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MIT Technology Review

Amazon is launching pay-as-you-go cloud computing in space

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Amazon Web Services (AWS), the company’s cloud computing arm, just announced a new offering aimed at satellite operators.

The news: At its annual re:Invent conference in Las Vegas this week, the web giant unveiled a service that lets owners of satellites rent time on Amazon-managed ground stations to send and receive data from orbit. The service, called AWS Ground Station, works in much the same way as Amazon’s well-established business for tapping computing capacity via the cloud.

Ground control … According to an AWS blog post, big businesses with a large number of satellites typically build and operate their own ground stations at a cost of a million dollars or more for each one. Smaller companies that can’t afford their own often end up signing inflexible, long-term contracts with third parties that own and run such stations.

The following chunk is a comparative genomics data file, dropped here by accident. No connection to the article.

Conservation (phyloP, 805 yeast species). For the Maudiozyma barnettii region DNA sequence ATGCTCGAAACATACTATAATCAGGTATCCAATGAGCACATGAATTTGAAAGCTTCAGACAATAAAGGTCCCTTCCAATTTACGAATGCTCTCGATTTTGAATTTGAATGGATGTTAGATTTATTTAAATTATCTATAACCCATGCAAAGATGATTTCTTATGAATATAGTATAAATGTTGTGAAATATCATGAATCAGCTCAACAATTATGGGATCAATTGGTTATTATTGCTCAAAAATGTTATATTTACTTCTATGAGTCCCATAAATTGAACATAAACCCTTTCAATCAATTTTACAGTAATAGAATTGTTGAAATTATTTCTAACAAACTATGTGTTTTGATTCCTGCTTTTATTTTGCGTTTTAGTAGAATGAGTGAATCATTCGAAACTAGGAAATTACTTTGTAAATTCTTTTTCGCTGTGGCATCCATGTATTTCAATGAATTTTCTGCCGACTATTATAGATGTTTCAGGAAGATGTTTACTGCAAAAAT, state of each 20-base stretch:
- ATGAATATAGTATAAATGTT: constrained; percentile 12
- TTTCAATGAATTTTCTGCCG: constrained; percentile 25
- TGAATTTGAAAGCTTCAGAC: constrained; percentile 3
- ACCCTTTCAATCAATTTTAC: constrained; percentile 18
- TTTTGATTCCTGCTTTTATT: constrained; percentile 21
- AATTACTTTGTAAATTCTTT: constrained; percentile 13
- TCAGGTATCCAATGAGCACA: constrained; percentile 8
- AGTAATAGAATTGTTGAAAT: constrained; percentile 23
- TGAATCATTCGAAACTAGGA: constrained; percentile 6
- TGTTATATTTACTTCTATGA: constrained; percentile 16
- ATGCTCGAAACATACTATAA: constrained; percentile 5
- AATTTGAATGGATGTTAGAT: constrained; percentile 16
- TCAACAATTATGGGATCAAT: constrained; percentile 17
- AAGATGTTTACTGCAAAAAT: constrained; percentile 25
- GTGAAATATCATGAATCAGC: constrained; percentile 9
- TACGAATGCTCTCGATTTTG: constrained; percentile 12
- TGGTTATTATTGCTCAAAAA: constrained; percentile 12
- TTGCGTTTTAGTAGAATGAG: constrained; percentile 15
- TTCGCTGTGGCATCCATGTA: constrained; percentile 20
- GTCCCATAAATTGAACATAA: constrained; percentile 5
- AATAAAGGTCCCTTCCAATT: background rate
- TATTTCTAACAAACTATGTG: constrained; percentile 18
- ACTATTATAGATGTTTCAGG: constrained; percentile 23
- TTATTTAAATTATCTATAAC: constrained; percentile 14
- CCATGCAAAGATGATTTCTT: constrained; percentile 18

… to major flexibility: The new service will let satellite operators get access to a ground station at short notice on a pay-as-you-go basis. Those who know how much capacity they will need well in advance can book ahead and pay less for downlink time. AWS is kicking off with a pair of ground stations and says it will have a total of a dozen up and running by the middle of next year. It will monitor how demand develops before deciding how many more stations to add.

Space, the busy frontier: AWS is betting the next few years will see a proliferation of satellites in Earth orbit as companies like SpaceX prepare to launch large numbers of them and governments hatch ambitious plans for building new constellations.